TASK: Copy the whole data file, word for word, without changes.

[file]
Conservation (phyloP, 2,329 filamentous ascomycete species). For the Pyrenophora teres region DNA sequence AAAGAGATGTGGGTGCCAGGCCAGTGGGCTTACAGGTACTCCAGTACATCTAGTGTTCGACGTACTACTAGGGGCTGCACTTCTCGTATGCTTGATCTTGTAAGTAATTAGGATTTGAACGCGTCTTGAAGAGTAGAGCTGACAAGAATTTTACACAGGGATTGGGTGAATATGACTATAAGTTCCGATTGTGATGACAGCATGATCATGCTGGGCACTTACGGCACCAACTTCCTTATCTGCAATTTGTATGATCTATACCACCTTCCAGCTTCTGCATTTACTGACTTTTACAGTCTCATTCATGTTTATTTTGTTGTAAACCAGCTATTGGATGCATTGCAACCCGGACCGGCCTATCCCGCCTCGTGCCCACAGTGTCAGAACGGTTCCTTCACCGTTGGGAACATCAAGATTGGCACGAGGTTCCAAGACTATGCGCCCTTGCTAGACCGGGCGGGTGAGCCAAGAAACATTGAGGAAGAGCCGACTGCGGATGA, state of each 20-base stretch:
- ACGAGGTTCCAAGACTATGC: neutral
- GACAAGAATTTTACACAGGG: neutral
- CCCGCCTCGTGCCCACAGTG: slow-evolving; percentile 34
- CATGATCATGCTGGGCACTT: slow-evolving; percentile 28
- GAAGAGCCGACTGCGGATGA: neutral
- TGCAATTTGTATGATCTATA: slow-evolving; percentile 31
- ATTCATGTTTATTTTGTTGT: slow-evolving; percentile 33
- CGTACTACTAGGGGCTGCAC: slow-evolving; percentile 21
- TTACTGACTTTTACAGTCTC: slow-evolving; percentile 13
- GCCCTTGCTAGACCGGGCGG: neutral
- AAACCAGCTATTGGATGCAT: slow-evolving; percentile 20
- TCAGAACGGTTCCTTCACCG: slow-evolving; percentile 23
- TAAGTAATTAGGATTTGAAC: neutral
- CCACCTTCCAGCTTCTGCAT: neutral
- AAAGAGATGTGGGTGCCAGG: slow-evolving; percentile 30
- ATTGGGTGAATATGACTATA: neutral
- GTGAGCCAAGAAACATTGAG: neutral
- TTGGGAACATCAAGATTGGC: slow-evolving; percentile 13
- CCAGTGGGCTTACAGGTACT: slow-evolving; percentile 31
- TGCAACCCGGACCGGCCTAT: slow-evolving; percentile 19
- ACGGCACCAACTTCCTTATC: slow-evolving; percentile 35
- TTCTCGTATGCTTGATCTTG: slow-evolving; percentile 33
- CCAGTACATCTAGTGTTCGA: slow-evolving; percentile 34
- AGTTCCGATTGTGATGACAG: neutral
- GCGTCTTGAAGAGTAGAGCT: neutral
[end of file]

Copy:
Conservation (phyloP, 2,329 filamentous ascomycete species). For the Pyrenophora teres region DNA sequence AAAGAGATGTGGGTGCCAGGCCAGTGGGCTTACAGGTACTCCAGTACATCTAGTGTTCGACGTACTACTAGGGGCTGCACTTCTCGTATGCTTGATCTTGTAAGTAATTAGGATTTGAACGCGTCTTGAAGAGTAGAGCTGACAAGAATTTTACACAGGGATTGGGTGAATATGACTATAAGTTCCGATTGTGATGACAGCATGATCATGCTGGGCACTTACGGCACCAACTTCCTTATCTGCAATTTGTATGATCTATACCACCTTCCAGCTTCTGCATTTACTGACTTTTACAGTCTCATTCATGTTTATTTTGTTGTAAACCAGCTATTGGATGCATTGCAACCCGGACCGGCCTATCCCGCCTCGTGCCCACAGTGTCAGAACGGTTCCTTCACCGTTGGGAACATCAAGATTGGCACGAGGTTCCAAGACTATGCGCCCTTGCTAGACCGGGCGGGTGAGCCAAGAAACATTGAGGAAGAGCCGACTGCGGATGA, state of each 20-base stretch:
- ACGAGGTTCCAAGACTATGC: neutral
- GACAAGAATTTTACACAGGG: neutral
- CCCGCCTCGTGCCCACAGTG: slow-evolving; percentile 34
- CATGATCATGCTGGGCACTT: slow-evolving; percentile 28
- GAAGAGCCGACTGCGGATGA: neutral
- TGCAATTTGTATGATCTATA: slow-evolving; percentile 31
- ATTCATGTTTATTTTGTTGT: slow-evolving; percentile 33
- CGTACTACTAGGGGCTGCAC: slow-evolving; percentile 21
- TTACTGACTTTTACAGTCTC: slow-evolving; percentile 13
- GCCCTTGCTAGACCGGGCGG: neutral
- AAACCAGCTATTGGATGCAT: slow-evolving; percentile 20
- TCAGAACGGTTCCTTCACCG: slow-evolving; percentile 23
- TAAGTAATTAGGATTTGAAC: neutral
- CCACCTTCCAGCTTCTGCAT: neutral
- AAAGAGATGTGGGTGCCAGG: slow-evolving; percentile 30
- ATTGGGTGAATATGACTATA: neutral
- GTGAGCCAAGAAACATTGAG: neutral
- TTGGGAACATCAAGATTGGC: slow-evolving; percentile 13
- CCAGTGGGCTTACAGGTACT: slow-evolving; percentile 31
- TGCAACCCGGACCGGCCTAT: slow-evolving; percentile 19
- ACGGCACCAACTTCCTTATC: slow-evolving; percentile 35
- TTCTCGTATGCTTGATCTTG: slow-evolving; percentile 33
- CCAGTACATCTAGTGTTCGA: slow-evolving; percentile 34
- AGTTCCGATTGTGATGACAG: neutral
- GCGTCTTGAAGAGTAGAGCT: neutral